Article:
Some note offerings have deferred payment schedules like the LRO offerings. There are also notes available with monthly repayment schedules. These notes provide interest payments monthly until the maturity date. Once the maturity date is hit, the investment principal will also be repaid to note investors.
Can Non-Accredited Investors Purchase Notes?
While the Notes offerings have historically been restricted to accredited investors, as of April 2023, they should be available to all investors.
What Is Groundfloor Labs?
Labs is the way the Groundfloor team beta tests and gauges interest in new ideas. These ideas include new types of investment opportunities and products, but also includes other aspects of site experience like payment rails.
Labs investments are more restrictive – available to only accredited investors or Groundfloor shareholders. They also carry a $1000 minimum investment.
Additionally, investments in this category are inherently less polished. While the deals are still well-vetted, the user experience is much more limited. Some examples include not being able to use automatic investing for Labs and only receiving updates through monthly emails.
So far Labs has had a variety of different investment categories ranging from construction equity to cash flow advances. Check out the article below to learn more:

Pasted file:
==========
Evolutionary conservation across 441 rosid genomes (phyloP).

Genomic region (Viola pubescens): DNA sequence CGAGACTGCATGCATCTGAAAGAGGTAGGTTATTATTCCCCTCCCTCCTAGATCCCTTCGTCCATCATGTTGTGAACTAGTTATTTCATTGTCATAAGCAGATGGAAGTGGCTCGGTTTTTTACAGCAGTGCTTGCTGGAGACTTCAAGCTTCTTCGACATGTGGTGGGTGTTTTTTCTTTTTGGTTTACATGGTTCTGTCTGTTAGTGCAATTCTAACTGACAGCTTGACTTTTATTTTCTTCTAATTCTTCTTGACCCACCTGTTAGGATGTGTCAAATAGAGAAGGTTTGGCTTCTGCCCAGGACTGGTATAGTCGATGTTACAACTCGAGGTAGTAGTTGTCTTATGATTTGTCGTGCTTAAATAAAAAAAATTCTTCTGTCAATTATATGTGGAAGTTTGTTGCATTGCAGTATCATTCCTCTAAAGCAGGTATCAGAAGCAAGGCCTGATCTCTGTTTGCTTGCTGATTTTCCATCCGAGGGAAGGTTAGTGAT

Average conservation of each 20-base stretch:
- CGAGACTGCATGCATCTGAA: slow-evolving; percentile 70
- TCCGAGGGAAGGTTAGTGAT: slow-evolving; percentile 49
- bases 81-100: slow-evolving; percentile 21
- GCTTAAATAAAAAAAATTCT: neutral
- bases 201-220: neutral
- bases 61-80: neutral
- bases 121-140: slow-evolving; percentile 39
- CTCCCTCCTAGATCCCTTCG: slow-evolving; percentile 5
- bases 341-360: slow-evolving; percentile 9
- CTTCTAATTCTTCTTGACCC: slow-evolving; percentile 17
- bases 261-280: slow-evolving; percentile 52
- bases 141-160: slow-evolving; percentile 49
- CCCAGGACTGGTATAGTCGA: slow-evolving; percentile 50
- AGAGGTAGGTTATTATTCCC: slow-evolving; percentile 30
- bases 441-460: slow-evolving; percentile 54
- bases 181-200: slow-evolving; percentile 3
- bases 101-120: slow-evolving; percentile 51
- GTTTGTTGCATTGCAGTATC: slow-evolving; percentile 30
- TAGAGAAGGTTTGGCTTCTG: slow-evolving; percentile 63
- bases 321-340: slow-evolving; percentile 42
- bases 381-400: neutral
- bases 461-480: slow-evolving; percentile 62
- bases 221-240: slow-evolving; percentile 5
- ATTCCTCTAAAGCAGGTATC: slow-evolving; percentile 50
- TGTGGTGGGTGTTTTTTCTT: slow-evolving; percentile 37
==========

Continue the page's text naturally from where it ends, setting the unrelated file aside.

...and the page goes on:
Common Groundfloor Questions
Is Groundfloor legit?
Yes, Groundfloor is a legitimate US business. Founded in 2013 and based in Georgia, Groundfloor operates in financial and investment services focused on real estate.
As part of their investment offerings, they have filed many pieces of supporting documentation with the SEC. The SEC Filings page on the Groundfloor website provides links to their various filings.
In order to support and scale their operations, Groundfloor has required investment capital. They have routinely leveraged equity crowdfunding frameworks that allow regular people to become shareholders.
Why does that matter? Well, this fundraising strategy requires them to publicly file documentation about the operation, risks, and financials of the company. You can find many of these details directly from their last WeFunder raise. Alternatively, their Form C submission to the SEC provides similar details and more.
Who Owns Groundfloor?
Groundfloor is an independent, private company. Through their heavy use of equity crowdfunding, thousands of regular individuals also own stock in the company.
Groundfloor Referral Code
You can register using this referral link or with the referral code Y953ED to receive a bonus. You’ll get $100 in bonus cash to invest on the platform when you invest $1000 or more. If you’re planning to invest anyway, you may as well get $100 extra for doing it.